Our own Dr. Drew Ferris was featured on the cover of the March 2021 issue of OrthoTown magazine. Check out some of the highlights below or click here to download the full article in PDF format.
Santa Barbara Location Becomes Flagship Office
Dr. Ferris has two orthodontic practices – in Goleta and Santa Barbara – as well as a pediatric dental practice. He recently made the decision to make the Santa Barbara location our flagship office.
“I think the new practice is incredible – state-of-the-art from the ground up. It’s rare to do a new build in a town like Santa Barbara, so it was quite a process and a learning experience.”
“Our space isn’t the only thing that changed; we took this as an opportunity to refresh our brand. We changed our practice’s name, designed a new logo and launched a brand-new website. The thought definitely crossed our mind that with the new location, perhaps this was too much change all at once, but ultimately we decided it was important for us to design a space that fit my personality as a clinician and a person, and this required a shift in the brand, which had been inherited from my late partner.”
The First Orthodontist in the U.S. to Adopt a 5D Scanner
Dr. Ferris was the very first orthodontist in the United States to integrate the iTero 5D Scanner in his practice. The leading-edge imaging and diagnostic tool enables Dr. Ferris to identify interproximal caries on every patient he scans.
Why is this important?
“[It] is important because it shows the patients and their parents that as their orthodontist we’re not only there to diagnose and treat crooked teeth; we also care about their overall oral health.”
“Many parents, particularly in California, are sensitive to the idea of exposing their children to radiation via an X-ray. They like knowing that we’re using the most innovative technology to minimize patient exposure. This has helped to further differentiate us from other practices and created a ‘wow factor’ for our patients.”
How the COVID-19 Pandemic Pushed Virtual Care to the Forefront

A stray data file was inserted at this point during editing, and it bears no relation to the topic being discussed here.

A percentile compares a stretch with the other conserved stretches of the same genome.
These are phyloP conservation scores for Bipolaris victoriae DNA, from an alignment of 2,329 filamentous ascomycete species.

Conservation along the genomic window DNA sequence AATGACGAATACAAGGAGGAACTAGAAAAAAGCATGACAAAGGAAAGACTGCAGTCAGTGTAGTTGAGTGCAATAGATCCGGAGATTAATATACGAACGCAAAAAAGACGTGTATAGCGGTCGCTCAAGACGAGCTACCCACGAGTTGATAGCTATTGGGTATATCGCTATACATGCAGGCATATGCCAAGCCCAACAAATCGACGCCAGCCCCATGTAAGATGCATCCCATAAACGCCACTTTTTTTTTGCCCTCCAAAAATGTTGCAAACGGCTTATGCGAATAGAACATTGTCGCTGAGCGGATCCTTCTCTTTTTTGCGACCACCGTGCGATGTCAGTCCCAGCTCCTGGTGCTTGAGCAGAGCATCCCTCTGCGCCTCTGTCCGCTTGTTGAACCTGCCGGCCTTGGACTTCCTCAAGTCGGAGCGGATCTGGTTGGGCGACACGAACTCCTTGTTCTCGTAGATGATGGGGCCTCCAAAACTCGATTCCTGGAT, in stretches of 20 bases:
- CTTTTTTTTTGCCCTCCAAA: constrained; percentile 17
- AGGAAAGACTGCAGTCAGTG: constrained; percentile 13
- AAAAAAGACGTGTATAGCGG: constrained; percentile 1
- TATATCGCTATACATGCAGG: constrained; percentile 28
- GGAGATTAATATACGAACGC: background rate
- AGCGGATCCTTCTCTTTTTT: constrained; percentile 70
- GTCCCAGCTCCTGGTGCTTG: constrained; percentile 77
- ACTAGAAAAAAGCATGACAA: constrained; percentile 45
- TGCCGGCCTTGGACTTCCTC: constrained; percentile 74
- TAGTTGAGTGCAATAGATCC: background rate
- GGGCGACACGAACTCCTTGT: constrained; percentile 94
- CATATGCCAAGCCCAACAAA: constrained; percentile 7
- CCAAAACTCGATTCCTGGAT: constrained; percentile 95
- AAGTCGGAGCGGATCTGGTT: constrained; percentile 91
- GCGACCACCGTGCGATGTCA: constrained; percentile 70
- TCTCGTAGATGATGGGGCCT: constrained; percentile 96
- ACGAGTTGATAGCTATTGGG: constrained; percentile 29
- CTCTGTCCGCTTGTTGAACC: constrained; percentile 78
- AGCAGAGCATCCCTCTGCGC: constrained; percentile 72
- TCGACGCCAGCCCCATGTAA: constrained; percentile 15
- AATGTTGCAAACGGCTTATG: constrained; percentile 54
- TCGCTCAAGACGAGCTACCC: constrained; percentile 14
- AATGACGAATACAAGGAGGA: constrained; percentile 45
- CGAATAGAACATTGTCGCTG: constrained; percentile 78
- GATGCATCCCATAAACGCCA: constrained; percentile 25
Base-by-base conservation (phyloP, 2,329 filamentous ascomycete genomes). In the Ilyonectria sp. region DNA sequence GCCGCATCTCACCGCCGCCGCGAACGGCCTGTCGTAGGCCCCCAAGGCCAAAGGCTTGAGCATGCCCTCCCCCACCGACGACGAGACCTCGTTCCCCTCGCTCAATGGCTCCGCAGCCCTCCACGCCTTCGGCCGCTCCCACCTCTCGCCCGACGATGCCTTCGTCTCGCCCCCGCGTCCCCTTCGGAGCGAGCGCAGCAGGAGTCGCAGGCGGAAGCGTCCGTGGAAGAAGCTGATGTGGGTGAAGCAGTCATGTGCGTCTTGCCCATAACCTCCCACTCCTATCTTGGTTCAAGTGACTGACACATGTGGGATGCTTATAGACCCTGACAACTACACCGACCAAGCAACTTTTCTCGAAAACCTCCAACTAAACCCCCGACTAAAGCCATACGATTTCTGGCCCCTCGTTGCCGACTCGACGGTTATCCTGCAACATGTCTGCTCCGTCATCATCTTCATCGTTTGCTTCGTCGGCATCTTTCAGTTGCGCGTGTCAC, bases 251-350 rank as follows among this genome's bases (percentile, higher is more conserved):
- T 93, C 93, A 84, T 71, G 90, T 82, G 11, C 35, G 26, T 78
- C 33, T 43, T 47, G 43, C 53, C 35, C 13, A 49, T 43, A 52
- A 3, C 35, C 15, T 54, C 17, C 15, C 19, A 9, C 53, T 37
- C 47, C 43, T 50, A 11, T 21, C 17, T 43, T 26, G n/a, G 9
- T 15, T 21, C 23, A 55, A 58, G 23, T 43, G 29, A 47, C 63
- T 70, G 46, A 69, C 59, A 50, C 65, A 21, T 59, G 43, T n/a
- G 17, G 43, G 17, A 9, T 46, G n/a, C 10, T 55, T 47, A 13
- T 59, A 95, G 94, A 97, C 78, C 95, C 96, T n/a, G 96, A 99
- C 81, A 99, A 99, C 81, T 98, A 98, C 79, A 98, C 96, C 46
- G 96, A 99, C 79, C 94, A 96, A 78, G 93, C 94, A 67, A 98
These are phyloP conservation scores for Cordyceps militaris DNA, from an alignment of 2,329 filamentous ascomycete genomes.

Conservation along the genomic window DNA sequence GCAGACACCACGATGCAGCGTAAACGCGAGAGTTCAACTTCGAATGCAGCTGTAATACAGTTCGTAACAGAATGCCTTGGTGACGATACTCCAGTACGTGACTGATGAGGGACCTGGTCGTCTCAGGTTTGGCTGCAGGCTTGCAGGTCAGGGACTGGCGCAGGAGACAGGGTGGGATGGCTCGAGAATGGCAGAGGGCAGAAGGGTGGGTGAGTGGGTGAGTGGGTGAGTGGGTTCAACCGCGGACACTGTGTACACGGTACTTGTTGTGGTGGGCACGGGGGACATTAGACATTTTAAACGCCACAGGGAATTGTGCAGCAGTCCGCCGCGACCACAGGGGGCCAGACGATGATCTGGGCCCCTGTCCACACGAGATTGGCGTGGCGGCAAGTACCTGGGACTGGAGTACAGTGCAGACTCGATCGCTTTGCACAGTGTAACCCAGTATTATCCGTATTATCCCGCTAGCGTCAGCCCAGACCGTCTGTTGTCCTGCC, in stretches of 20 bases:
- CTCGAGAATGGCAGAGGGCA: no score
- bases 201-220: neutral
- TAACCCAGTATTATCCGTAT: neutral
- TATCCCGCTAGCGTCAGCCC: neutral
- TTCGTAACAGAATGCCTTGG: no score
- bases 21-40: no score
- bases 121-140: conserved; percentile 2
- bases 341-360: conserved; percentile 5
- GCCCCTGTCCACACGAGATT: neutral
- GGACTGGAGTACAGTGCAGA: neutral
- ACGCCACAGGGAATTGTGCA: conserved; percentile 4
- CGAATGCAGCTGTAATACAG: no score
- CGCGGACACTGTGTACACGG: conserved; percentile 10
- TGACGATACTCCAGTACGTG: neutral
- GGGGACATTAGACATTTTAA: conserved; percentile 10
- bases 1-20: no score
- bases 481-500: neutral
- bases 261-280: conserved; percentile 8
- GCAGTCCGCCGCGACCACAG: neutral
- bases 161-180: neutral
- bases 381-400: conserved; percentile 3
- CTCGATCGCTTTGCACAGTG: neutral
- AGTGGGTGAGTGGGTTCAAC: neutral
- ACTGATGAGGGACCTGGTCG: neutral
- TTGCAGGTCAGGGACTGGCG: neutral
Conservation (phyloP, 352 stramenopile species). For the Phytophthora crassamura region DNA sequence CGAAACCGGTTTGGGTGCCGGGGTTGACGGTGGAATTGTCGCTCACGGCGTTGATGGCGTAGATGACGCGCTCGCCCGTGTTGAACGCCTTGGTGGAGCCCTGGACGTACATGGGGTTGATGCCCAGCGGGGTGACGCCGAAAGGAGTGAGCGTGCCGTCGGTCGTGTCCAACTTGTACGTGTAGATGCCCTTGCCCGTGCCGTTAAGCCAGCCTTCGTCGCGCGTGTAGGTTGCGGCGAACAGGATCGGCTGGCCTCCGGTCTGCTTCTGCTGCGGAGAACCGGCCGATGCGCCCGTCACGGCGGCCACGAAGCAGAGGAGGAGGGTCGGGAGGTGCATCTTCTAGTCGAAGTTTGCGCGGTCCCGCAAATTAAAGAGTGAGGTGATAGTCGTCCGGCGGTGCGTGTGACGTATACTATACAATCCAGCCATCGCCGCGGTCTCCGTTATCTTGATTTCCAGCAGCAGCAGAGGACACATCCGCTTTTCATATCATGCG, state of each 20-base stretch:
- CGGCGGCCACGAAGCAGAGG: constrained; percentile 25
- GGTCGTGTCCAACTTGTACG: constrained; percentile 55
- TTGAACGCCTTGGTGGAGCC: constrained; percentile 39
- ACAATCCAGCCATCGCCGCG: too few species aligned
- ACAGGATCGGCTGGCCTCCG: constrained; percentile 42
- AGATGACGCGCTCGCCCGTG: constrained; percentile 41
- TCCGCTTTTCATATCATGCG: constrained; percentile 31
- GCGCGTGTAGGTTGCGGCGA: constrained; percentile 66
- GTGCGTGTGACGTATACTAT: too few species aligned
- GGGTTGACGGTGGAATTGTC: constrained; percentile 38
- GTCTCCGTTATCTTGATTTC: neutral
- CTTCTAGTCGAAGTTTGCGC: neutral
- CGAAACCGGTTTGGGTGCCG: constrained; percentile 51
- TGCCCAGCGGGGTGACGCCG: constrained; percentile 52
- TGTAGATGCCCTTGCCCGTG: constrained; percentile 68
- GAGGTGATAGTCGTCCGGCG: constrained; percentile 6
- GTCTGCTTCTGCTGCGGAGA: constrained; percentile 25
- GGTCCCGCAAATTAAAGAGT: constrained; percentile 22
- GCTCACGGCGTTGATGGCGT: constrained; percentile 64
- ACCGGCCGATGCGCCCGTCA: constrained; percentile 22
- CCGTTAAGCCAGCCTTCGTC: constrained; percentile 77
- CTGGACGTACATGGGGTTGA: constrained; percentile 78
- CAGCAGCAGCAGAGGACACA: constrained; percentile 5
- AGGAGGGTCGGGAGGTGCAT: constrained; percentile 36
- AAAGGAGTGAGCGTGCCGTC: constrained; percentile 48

Dr. Ferris is adamant about keeping abreast of the latest orthodontic technology so that he can continue to provide his patients with an exceptional orthodontic experience and outstanding results. Though he had already begun implementing virtual care into his practice, the pandemic served as a catalyst for Dr. Ferris to embrace the technology even more fully.
“The pandemic has really allowed me to accelerate some of the things I was already doing from a virtual standpoint within our practice. When March 2020 came, I have never been so happy to have such a large share of chair in clear aligner treatment, because those patients were continuing to advance orthodontically while my traditional bracket cases were dead in the water due to not being able to be seen.”
“I already had some virtual communication platforms and techniques in place for starting new patients and monitoring existing ones. When the pandemic hit, I scaled up options like offering virtual new-patient exams to everyone and using SmileSnap on my website, which allows people to submit consultation requests at all hours of the day and night.”
The Most Common Mistakes Doctors Make with Clear Aligners
Dr. Ferris is a master faculty member with Invisalign. He is a world-renowned expert in his field and teaches other orthodontists how to achieve the kind of outstanding clinical results his own practice is known for. When it comes to clear aligners, some of the biggest mistakes he sees doctors making stem from a lack of understanding about the technology.
“It’s imperative that clinicians take ownership of their setups, understand attachment design and understand what to prioritize in order to get the movements that are desired. The teeth don’t care what appliance, whether braces or clear aligners, is placing the force on them to cause their movement. There are too many great clinicians saying that aligners can’t do X, Y or Z in certain cases.”
“Although Align Technology has made great strides in its algorithms and its aligner design, it is still just a tool that is only as good as the doctor’s prescription input and ClinCheck design. […] If you’re struggling to make an aligner achieve a specific movement, then it’s important to continue to educate yourself in those areas.”